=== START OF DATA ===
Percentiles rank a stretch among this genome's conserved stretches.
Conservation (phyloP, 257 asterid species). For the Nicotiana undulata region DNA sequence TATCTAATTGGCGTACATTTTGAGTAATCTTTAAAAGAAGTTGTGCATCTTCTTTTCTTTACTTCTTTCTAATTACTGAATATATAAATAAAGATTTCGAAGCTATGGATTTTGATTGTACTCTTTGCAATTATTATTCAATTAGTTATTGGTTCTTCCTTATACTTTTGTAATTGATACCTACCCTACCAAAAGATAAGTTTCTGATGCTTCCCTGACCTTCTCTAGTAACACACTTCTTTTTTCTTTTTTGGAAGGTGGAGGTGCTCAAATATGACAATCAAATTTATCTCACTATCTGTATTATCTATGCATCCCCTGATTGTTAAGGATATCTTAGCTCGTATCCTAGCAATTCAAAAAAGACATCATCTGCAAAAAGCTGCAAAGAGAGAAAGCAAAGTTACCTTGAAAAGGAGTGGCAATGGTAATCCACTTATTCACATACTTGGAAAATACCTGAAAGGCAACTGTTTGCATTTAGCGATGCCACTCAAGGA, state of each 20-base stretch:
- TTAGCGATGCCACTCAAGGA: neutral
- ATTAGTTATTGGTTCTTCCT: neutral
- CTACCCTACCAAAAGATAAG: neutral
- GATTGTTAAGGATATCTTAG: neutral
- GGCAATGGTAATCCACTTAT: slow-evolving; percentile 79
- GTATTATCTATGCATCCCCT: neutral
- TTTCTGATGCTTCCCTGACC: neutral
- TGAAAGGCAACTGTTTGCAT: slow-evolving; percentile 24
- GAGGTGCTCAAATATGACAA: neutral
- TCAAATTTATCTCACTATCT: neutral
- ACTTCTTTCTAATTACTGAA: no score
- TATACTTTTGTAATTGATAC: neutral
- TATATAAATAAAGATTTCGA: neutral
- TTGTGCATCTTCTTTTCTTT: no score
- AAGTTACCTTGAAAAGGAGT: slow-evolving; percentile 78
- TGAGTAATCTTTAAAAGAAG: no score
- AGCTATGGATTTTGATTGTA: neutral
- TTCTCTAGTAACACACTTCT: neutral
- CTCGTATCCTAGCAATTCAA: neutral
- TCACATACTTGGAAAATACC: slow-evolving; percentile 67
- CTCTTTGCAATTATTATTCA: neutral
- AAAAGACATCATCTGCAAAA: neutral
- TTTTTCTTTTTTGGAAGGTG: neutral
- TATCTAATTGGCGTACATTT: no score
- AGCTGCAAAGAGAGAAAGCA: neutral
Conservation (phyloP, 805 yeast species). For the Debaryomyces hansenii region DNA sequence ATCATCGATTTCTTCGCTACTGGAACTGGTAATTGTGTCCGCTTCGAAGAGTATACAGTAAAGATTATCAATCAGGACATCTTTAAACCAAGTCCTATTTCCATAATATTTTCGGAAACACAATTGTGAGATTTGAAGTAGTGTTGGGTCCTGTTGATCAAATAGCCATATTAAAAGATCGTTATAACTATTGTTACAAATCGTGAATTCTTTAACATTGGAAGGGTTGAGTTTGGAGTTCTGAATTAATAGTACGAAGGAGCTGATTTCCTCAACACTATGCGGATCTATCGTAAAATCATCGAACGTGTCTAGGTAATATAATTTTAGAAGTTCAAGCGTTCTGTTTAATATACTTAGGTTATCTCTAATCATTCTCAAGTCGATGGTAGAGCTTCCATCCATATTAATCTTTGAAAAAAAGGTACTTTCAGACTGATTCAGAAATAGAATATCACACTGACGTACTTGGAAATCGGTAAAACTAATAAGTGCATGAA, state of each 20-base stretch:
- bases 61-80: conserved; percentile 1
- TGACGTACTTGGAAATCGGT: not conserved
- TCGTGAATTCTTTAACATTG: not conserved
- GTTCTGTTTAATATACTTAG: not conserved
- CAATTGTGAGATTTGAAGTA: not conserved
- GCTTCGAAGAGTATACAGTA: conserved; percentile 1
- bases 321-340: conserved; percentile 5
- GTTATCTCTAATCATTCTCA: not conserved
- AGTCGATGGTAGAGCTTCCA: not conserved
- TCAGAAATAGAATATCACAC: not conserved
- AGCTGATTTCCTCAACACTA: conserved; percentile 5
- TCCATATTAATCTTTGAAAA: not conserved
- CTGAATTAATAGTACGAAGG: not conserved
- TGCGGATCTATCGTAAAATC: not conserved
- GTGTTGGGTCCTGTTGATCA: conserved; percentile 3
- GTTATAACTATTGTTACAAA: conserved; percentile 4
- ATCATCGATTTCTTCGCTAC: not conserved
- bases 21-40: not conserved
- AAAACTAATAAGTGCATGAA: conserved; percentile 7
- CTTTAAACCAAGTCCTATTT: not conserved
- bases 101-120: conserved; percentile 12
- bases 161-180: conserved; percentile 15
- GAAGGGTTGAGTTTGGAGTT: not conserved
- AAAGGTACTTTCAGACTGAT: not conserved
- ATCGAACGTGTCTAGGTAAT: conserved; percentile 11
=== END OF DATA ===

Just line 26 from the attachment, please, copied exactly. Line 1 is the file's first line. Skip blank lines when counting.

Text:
- TATCTAATTGGCGTACATTT: no score